07 SES 02 A, Pre-service and Newly Qualified Teachers Addressing Diversity
Achieving democratic and pluralistic education in multicultural societies require competent teachers who can answer the needs of cultural diversity, in other words, culturally responsive teachers (Gay, 2010; Villegas & Lucas, 2002). Cultural responsiveness require combining knowledge, skills and developing predispositions to be able teach students with diverse ethnic, linguistic or racial backgrounds; and culturally responsive teachers are subject to high standards and high expectations, which gives teacher education institutions a responsibility (Gay, 2010). However, the number of programs that do not handle teacher education for culturally diverse classroom effectively is still very high (Premier & Miller, 2010; Smith, 2006). As a result, many teachers are challenged by the cultural diversity in their classrooms as they are not trained for it (Brown, 2003).
On the other hand, in the literature, having migration background as a teacher is considered as one of the advantages that can contribute to develop the required cultural responsiveness (Grant & Gillette, 2006; Irvine, 2001; Villegas & Lucas, 2002). As Irvine (2001) explains, teachers who are from non-dominant cultural groups can use their own learning experiences and they can reflect on them to be culturally responsive. Pre-service teachers from non-dominant cultural groups can develop their attitude toward cultural diversity and their cross-cultural competence more easily than pre-service teachers from dominant cultural groups (Haj-Broussard & Henny, 2009).
With this mixed-method study, the aim was twofold; firstly, to see how senior Viennese pre-service teachers assess their preparation for teaching in culturally diverse classrooms. Vienna is a city where teachers are highly likely to teach in a classroom populated with students from diverse cultural backgrounds. Despite long years of immigration to Austria, the inclusion of heterogeneity of cultures, languages or religions in Austrian teacher education curriculum does not date back, though. The modules offered in teacher training colleges mainly have a multilingual perspective such as training pre-service teachers for German as a second language, communication, interaction and linguistic diversity. The other aim of the study was to see how migration background acts in the preparedness of pre-service teachers, hence the self-assessment of pre-service teachers from dominant and non-dominant cultural groups were compared. As Samuels and Bets (2007) argued, self-assessment can show what good practice would be. On the other hand, self-assessment is also an effective way that allows pre-service teachers to be aware of their strengths and weaknesses of their learning process (Hodgson & Pyle, 2010).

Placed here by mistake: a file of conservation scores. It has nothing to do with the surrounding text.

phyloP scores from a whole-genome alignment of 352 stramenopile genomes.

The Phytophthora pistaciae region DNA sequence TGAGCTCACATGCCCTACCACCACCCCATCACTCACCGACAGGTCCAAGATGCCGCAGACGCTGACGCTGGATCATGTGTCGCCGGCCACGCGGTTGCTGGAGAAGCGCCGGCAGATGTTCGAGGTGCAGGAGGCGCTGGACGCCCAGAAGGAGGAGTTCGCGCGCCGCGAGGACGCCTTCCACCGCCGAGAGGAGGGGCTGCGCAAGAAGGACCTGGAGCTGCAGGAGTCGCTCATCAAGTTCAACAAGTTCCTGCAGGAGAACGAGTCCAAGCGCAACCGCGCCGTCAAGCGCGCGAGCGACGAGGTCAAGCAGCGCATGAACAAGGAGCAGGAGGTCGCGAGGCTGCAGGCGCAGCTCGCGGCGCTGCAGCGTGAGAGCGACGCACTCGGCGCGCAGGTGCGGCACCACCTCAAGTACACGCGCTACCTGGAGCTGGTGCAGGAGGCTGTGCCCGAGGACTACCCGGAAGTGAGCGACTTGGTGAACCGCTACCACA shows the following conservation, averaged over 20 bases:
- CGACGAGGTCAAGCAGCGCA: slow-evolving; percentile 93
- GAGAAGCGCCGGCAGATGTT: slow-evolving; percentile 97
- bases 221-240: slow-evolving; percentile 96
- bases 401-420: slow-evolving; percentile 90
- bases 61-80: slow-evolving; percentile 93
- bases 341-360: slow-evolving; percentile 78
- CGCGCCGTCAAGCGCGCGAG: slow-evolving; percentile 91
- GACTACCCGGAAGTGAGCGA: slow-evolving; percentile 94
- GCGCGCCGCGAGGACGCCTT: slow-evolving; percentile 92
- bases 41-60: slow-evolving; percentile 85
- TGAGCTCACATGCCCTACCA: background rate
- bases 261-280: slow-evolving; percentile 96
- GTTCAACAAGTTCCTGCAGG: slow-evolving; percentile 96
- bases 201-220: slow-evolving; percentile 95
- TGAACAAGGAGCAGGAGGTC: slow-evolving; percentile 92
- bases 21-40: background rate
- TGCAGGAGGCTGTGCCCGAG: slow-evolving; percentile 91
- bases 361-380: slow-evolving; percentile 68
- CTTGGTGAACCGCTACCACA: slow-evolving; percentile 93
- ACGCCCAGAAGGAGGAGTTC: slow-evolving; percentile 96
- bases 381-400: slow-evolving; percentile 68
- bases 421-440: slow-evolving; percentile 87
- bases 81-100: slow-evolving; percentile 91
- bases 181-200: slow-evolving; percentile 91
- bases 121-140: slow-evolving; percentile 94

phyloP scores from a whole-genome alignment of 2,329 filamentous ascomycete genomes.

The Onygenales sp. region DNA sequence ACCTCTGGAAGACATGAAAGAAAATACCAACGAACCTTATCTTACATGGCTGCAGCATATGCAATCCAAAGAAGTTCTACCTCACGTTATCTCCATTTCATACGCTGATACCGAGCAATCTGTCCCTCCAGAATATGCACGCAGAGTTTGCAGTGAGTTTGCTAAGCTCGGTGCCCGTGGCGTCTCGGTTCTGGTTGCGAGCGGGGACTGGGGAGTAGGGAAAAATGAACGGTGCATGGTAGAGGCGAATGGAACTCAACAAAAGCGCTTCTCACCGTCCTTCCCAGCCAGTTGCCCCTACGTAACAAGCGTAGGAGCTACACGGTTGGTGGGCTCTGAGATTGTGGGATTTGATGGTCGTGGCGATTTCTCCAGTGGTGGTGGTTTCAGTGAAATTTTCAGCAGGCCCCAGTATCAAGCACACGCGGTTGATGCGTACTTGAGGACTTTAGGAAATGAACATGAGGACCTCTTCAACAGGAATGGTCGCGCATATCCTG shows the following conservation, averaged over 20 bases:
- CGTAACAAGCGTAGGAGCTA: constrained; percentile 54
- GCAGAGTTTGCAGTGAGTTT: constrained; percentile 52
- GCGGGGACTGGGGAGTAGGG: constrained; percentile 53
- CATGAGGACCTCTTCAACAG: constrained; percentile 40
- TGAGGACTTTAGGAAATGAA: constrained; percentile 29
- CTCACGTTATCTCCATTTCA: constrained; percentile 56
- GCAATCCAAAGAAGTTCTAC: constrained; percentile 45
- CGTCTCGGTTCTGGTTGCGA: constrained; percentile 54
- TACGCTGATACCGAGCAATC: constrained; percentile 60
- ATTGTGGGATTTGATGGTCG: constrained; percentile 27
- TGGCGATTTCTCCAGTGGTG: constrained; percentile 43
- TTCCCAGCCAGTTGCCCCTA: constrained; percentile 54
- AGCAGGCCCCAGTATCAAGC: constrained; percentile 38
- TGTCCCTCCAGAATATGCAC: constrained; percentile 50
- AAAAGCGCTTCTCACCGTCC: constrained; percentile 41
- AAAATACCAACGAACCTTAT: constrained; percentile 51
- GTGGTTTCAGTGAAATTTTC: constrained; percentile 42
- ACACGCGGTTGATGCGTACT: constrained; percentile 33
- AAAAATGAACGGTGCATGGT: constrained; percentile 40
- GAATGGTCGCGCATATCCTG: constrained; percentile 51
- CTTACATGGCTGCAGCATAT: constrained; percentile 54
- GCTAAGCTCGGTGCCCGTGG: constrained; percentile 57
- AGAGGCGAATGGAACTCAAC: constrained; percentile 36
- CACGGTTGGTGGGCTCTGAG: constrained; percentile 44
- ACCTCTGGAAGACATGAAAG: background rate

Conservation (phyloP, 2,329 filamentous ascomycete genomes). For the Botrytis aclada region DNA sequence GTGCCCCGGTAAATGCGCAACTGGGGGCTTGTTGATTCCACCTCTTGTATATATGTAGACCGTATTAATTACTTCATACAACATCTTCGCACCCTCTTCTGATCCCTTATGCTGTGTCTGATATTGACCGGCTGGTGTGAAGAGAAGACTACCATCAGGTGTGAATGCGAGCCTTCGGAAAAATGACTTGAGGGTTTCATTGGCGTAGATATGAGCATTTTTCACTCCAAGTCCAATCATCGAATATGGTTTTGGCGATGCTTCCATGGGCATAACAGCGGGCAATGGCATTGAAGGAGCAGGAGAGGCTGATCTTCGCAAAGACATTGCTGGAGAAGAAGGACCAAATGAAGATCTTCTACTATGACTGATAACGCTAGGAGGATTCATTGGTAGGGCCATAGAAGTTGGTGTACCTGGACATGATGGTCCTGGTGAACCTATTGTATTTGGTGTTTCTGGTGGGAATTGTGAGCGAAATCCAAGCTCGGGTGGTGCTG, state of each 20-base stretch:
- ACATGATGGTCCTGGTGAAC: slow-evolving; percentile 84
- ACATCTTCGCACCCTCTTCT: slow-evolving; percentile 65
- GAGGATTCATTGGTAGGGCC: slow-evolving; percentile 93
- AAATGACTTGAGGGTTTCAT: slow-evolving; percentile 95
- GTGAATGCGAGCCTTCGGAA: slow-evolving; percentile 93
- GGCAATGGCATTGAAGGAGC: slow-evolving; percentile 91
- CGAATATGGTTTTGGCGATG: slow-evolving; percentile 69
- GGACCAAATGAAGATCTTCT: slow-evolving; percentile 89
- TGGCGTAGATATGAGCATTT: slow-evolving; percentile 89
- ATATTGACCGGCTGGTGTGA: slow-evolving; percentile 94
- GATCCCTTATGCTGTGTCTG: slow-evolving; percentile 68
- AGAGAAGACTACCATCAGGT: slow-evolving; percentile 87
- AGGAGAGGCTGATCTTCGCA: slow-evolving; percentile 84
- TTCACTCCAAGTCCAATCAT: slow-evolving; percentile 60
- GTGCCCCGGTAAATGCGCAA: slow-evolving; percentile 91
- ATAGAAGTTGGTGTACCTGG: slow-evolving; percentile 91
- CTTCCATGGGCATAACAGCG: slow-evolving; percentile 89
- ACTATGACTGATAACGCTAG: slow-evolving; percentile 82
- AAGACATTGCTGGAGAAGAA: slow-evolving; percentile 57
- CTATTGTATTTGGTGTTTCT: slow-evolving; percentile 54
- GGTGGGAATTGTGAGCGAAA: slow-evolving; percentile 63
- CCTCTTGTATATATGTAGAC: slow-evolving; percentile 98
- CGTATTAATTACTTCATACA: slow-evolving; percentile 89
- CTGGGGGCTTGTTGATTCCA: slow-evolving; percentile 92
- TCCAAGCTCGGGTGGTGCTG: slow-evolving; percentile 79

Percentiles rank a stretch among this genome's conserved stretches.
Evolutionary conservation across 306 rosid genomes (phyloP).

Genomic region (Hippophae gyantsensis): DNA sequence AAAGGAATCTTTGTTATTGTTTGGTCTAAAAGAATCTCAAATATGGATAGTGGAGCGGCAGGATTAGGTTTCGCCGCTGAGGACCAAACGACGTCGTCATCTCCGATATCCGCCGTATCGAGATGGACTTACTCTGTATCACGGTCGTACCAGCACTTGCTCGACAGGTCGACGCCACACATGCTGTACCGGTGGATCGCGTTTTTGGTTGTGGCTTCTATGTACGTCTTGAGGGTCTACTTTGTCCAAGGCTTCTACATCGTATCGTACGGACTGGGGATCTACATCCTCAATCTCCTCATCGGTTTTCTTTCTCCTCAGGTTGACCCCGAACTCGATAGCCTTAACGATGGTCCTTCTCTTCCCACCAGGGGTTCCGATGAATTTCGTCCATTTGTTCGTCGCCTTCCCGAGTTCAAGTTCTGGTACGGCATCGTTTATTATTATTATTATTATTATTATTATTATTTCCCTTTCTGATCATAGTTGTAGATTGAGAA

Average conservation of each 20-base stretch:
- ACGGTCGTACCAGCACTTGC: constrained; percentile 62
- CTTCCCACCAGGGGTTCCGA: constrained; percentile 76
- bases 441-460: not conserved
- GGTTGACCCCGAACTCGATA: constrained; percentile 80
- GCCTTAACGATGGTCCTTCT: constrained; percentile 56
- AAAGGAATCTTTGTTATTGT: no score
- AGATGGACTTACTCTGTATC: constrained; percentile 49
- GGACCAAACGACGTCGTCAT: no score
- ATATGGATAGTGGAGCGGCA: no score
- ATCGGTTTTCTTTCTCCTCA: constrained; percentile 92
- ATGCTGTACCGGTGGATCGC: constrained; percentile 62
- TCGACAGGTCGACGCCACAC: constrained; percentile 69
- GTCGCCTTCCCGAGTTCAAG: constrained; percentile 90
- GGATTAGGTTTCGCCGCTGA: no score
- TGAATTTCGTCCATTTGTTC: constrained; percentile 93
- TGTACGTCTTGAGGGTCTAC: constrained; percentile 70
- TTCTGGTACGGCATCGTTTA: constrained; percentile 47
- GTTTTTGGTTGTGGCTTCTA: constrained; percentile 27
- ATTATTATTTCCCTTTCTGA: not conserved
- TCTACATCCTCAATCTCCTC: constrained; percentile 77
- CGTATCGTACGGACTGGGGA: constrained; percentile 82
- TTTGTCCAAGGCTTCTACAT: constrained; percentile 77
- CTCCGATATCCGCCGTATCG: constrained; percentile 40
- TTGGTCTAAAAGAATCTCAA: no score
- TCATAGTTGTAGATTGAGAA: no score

As in many other European cities, Vienna has a number of second or third generation immigrants registered in tertiary level education and in the recent years the number of these young immigrants is increasing in teacher education. Such a research conducted in a multicultural capital can be a help to identify pre-service teachers’ cultural responsiveness level and to explore if or how having migration background is an advantage for pre-service teachers and if teacher education programs can benefit from it. The main questions that the study asked were;